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Old 11-06-2007, 09:47 AM   #1
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A new Travelux Owner

Hi all

Just joined this forum! It seems to be the only place that has info on Travelux Trailers!

We have recently become the proud owners of a 1969 20' Travelux Gypsy. (we thought we were buying an Airstream ).

It needs a little work, A new fridge and an interior paint job as well as new bedding, but other than that it seems pretty solid and in good condition.

When we got our bean can home we found a huge dent in the roof in the rear corner. We couldn't see it from the ground where we viewed the trailer as it was pushed against the garage. It wasn't until we stepped back at home that we noticed our 2nd mistake - Ooops!

Hubby has spent a couple of hours trying to remove the dent, it not completely gone but is now less noticable.

It's now parked up in a field for the winter and we probably won't see it until the snow has gone in the spring, we are really looking forward to making it our mini home and taking it out next summer.

I would welcome any advice/tips or info that anyone could give us as new trailer owners.

Oh! One question, as a kid in the UK we had a Caravan (Trailer) and the hitch had a wheel on it so it was easier to attach to a car. Do the hitches here not have wheels or do people remove them when their not in use?
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Old 11-06-2007, 10:00 AM   #2
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Welcome to the forums Piff Poff. The hitch you mention was a precursor to the weight distribution system used today...at least as I understand what you describe (they were before my time, but I have seen them in "The Long, Long Trailer"). You may also be describing a tongue jack with a wheel on the foot so the tongue could be moved side-to-side easily. Those haven't been used on Airstreams in years and I assume they have disappeared from most other camping trailers as well. Now days you mostly see them on lighter weight trailers such as boat trailers.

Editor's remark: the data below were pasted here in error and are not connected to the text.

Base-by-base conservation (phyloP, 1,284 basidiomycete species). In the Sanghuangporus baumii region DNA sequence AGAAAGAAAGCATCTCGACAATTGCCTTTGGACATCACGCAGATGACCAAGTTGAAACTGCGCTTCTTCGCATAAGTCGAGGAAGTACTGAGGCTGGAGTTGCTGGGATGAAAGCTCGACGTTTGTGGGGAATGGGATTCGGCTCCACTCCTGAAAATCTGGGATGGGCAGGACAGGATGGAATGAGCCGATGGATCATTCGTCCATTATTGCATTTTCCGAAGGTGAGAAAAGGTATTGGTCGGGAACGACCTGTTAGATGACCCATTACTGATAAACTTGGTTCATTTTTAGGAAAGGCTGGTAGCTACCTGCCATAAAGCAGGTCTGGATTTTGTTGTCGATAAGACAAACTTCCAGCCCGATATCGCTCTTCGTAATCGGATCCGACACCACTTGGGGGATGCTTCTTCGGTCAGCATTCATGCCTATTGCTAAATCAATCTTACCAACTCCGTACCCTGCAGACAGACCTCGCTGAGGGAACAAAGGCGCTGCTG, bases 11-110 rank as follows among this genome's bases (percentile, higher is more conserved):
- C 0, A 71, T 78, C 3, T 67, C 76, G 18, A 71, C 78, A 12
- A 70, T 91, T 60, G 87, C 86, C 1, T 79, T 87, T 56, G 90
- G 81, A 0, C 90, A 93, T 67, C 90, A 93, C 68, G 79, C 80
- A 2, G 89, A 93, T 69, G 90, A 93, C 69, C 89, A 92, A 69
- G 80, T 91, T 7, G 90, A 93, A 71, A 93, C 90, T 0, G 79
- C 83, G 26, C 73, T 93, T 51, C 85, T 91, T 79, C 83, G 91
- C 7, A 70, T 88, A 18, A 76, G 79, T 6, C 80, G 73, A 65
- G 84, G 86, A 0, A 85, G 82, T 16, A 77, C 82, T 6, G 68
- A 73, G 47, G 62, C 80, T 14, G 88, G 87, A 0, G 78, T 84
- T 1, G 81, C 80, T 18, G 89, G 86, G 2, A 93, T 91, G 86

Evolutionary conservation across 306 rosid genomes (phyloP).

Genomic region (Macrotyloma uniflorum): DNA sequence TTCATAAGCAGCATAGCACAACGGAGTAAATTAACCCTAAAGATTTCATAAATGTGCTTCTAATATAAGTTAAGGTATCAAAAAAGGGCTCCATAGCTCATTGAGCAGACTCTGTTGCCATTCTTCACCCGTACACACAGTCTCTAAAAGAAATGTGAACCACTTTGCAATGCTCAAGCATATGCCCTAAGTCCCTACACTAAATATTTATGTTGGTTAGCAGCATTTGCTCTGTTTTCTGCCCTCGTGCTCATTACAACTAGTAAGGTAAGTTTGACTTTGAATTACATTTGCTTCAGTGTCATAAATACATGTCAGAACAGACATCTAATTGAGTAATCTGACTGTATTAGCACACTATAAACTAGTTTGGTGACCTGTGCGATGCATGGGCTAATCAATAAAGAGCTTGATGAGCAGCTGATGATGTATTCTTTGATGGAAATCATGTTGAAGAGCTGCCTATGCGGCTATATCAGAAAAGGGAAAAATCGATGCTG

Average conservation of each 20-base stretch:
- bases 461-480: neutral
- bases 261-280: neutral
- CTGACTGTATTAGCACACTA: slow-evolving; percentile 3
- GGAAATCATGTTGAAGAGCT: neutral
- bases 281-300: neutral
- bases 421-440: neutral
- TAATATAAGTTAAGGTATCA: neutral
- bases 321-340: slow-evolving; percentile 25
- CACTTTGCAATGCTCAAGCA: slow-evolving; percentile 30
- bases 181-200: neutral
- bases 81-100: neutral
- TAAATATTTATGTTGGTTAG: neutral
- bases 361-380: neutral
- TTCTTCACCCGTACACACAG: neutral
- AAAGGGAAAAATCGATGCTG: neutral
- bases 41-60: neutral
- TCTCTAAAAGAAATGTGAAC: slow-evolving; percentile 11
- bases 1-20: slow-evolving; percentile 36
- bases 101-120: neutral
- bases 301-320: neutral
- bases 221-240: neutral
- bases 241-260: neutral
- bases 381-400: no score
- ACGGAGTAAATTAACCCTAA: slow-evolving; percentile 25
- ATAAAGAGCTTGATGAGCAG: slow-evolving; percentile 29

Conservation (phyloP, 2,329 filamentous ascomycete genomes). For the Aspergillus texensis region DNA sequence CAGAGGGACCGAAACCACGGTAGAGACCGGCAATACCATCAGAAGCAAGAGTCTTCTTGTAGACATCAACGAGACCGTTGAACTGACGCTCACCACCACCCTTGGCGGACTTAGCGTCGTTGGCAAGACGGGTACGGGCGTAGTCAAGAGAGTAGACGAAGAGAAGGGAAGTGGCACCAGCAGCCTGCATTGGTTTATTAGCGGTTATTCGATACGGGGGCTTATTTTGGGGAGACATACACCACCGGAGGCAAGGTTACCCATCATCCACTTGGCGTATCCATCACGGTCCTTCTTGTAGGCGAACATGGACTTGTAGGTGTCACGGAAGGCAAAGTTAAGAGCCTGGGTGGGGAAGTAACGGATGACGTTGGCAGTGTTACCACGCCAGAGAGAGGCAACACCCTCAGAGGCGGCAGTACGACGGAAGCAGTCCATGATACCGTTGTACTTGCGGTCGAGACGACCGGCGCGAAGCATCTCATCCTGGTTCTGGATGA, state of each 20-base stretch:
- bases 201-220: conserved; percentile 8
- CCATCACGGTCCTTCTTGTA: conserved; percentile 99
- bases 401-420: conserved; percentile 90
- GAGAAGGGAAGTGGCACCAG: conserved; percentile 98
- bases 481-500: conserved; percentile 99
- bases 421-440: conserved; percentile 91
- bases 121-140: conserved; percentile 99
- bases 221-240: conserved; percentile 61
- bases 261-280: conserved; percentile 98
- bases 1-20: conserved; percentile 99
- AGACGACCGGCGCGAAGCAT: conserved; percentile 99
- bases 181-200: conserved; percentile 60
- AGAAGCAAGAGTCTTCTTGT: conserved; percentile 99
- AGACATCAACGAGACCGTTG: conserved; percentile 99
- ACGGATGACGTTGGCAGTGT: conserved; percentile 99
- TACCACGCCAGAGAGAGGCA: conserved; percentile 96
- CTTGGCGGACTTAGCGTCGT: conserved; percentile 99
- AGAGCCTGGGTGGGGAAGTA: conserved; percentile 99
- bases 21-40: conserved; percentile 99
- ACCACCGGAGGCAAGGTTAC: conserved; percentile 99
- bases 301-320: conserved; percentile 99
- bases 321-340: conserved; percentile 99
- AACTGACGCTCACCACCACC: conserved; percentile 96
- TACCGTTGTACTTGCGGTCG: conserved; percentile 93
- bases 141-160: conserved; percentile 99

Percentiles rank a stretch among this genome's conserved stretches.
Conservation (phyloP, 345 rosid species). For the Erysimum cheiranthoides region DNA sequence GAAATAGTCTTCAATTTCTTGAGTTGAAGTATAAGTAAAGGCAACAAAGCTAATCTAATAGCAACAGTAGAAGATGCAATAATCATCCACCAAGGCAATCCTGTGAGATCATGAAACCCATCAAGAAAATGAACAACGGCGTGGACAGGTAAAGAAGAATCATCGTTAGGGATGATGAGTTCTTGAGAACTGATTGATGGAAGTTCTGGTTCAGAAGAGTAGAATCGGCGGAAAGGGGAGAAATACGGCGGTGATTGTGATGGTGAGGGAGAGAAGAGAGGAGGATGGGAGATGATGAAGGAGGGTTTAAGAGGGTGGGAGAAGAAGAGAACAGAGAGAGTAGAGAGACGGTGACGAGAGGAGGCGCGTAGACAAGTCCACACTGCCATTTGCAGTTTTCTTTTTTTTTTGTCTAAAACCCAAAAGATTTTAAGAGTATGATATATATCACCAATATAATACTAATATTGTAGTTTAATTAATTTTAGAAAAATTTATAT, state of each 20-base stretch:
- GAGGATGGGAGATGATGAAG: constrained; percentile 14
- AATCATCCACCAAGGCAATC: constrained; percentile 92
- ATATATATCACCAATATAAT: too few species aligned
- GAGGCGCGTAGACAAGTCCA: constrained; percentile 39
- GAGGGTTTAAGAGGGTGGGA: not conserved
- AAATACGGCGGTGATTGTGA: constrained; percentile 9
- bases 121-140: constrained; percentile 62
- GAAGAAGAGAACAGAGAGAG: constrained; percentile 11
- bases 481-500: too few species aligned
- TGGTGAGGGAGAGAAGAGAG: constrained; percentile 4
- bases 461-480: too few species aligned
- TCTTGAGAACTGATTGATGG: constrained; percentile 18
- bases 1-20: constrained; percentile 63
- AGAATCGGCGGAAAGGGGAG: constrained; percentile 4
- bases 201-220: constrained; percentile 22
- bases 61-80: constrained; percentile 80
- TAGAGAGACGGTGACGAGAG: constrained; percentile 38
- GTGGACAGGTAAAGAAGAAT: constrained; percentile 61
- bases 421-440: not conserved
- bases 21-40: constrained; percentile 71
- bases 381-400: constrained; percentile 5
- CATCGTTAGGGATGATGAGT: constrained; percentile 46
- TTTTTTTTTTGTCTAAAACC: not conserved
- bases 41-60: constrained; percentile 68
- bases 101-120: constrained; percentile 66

It's nice to see another Travelux owner on board. We have a couple, but they are quite rare, even here. Good luck with the renovations you need to do and happy camping next summer!
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Old 11-06-2007, 08:41 PM   #3
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Thanks for that Minnie's Mate. The wheel that I'm talking about would be at the bottom of the pole that you wind up and down to hitch the trailer to the truck. Sorry for the vagueness in technical terms - 'suppose that's what you get when it's a female newbie talking about technical stuff.
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Old 11-06-2007, 09:26 PM   #4
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I think Minnie's Mate is correct that what you are referring to is a tongue jack with the wheel on the foot. European trailers have, generally, longer tongues and much lower tongue weight which makes such a wheel practical. The low tongue weights allow towing with much smaller and lighter tow vehicles, but require compromises relative to sway control and weight distribution which are not considered acceptable in the US and Canada. One can easily imagine that 400 to 1000 pounds on that little wheel would make it pretty useless.
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Old 11-07-2007, 09:07 AM   #5
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Quote:
Originally Posted by Tim A.
I think Minnie's Mate is correct that what you are referring to is a tongue jack with the wheel on the foot. European trailers have, generally, longer tongues and much lower tongue weight which makes such a wheel practical. The low tongue weights allow towing with much smaller and lighter tow vehicles, but require compromises relative to sway control and weight distribution which are not considered acceptable in the US and Canada. One can easily imagine that 400 to 1000 pounds on that little wheel would make it pretty useless.
Okay, I think we are talking about the same thing, a new european trailer has a tow weight of 2835lbs for example, it will still have a wheel to help position the trailer when hooking upto the vehicle, it then gets wound up out of the way when you move off. Alternatively it can also be used to position the trailer when you get to the campground if you are in a tight spot - not that we have seen tight spots here. It doesn't really have anything to do with the vehicle you are towing with as it gets wound up out of the way.
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Old 11-07-2007, 09:17 AM   #6
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Quote:
Originally Posted by Piff Poff
Do the hitches here not have wheels or do people remove them when their not in use?